Welcome to the 12-20-2017 update from your Pocono Summit Certified Financial Planner and retirement planner, Mike Savage. Today, Mike preaches about what it means to have an investment option that’s truly “safe.”


There have been numerous stories put out by many respected investors that they believe that the liquidity that is supposedly provided by ETF products may be an illusion. While it appears that an ETF can typically be sold at any time we have to remember that there has to be someone to buy on the other side.

I got a real awakening yesterday as a good friend and client came in and asked me about a muni ETF that was paying an unusually high yield. Immediately I knew that there had to be some risk involved- mainly because I can’t find any highly-rated bonds paying that type of yield.

What I saw when I did a little research stunned me.

Keep in mind that, in a mutual fund, the manager keeps some cash available to handle redemptions so that if the underlying assets of the fund start to fall and redemptions come in there is cash available so that sales don’t have to be made into a falling market. Also keep in mind that most ETFs do not keep this cash cushion as they are fully invested into their underlying assets that they try to track.

Getting back to that unusually high yield- there may or may not be a risk of default (based upon the area it is highly likely in the future) but the real kicker is that there was an unusually high percentage of leverage in this supposedly “safe” fund.

Can you imagine if the fund suffers losses and redemptions start to come in? Not only is there no cash cushion but the fund will have to sell extra assets to make those redemptions because of the leverage that they have employed. This could lead not only to a run on the fund but also a rout in the price that could be stunning to anyone concerned. Selling may beget far more selling and drive the prices of the underlying bonds falling- possibly uncontrollably if the selling is fierce enough. If there is a panic I believe you could count on it.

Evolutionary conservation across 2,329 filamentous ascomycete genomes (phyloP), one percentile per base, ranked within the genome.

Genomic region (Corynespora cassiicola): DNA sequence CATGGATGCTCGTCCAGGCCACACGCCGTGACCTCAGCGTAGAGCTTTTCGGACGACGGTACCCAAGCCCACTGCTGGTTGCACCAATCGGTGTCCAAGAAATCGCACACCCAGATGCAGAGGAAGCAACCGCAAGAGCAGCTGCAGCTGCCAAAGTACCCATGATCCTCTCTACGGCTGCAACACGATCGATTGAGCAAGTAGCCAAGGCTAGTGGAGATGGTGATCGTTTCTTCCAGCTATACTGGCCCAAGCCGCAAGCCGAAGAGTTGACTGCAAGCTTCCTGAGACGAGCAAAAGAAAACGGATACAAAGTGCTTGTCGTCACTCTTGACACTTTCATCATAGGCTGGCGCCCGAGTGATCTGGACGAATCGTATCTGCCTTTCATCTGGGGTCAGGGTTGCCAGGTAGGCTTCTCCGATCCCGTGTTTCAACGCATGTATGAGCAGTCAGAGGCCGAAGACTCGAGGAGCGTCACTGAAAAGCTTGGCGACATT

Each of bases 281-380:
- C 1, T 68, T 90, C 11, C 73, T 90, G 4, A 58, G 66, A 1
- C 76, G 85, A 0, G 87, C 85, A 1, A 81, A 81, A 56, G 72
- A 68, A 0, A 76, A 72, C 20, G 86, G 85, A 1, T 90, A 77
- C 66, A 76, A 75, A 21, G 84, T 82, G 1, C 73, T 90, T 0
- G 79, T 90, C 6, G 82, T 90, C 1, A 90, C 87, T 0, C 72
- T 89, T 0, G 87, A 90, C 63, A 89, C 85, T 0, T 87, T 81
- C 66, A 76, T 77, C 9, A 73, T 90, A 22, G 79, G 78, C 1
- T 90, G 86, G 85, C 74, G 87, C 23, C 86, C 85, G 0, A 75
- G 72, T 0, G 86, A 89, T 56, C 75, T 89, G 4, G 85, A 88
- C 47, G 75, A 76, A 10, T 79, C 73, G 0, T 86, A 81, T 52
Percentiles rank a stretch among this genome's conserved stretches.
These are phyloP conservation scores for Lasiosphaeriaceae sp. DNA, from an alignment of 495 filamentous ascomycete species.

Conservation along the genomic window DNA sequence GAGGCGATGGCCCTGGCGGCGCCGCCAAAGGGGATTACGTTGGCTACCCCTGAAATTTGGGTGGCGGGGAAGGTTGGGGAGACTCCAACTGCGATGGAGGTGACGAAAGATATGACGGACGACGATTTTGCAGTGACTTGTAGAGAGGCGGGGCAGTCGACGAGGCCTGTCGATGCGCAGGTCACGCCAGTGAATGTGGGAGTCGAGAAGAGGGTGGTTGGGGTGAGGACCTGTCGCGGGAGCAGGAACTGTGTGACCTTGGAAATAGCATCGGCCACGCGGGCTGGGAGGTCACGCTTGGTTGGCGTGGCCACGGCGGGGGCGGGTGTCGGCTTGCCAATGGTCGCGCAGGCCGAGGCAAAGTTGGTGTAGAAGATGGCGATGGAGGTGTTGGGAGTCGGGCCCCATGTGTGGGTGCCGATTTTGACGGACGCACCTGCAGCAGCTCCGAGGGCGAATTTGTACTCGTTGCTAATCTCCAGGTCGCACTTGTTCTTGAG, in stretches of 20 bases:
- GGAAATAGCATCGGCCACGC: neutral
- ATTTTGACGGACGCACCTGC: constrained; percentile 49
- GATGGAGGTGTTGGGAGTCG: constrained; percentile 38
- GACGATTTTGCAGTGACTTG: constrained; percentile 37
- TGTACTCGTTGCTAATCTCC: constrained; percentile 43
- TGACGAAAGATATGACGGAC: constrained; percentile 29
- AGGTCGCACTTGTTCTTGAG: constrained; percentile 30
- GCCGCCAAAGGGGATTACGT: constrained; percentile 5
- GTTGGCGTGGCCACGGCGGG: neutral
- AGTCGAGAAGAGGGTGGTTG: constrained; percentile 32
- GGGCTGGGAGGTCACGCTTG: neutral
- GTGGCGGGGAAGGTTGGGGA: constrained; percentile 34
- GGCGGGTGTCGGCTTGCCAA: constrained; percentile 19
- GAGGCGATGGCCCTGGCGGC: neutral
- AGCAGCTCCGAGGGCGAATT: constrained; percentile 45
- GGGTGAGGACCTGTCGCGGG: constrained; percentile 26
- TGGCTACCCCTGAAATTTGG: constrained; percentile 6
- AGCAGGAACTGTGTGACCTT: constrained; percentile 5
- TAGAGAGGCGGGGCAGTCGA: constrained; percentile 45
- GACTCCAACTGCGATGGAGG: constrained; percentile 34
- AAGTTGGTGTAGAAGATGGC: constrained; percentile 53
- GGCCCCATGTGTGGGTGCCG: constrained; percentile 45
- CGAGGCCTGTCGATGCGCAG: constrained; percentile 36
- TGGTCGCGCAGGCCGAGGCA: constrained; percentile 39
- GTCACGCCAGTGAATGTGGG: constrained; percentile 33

This reminds me of an asset class that we held prior to 2009 and had a stellar track record of positive returns in many market cycles and I remember saying to myself that no matter what- this asset class should hold up. I had 30 years of history to back up that idea. Along comes October of 2008 and this supposedly “safe” asset class-which many people are touting again today- lost 35% in a WEEK! Things can unwind fast- particularly when leverage is involved.

I don’t believe it would take much to start a chain reaction that could lead to many of these levered funds to have large valuation problems. In the muni area a default in the wrong place could cause a lot of confidence to be lost and redemptions to begin. In other words, when greed turns to fear I believe these levered funds- particularly of the ETF class could suffer major declines. In this case you could be giving back years or a decade of that “yield” that you are so fond of getting at this time.

Don’t get me wrong. People are making decisions based upon- as I have said before- nothing really being “safe” anyway. Many go out on the yield curve or into more risky assets than they normally would because they have to to get a perceived decent return. Worse yet, many have done this simply to survive. I expect that many have no idea of the risk that they are taking.

The longer this goes on (intervention into all markets) the more complacent people become. Instead of a healthy fear of a correction that may lead to at least a little caution most are more fearful of missing out and getting left behind. At this stage of the game I believe that caution and patience just may produce the best dividends going forward.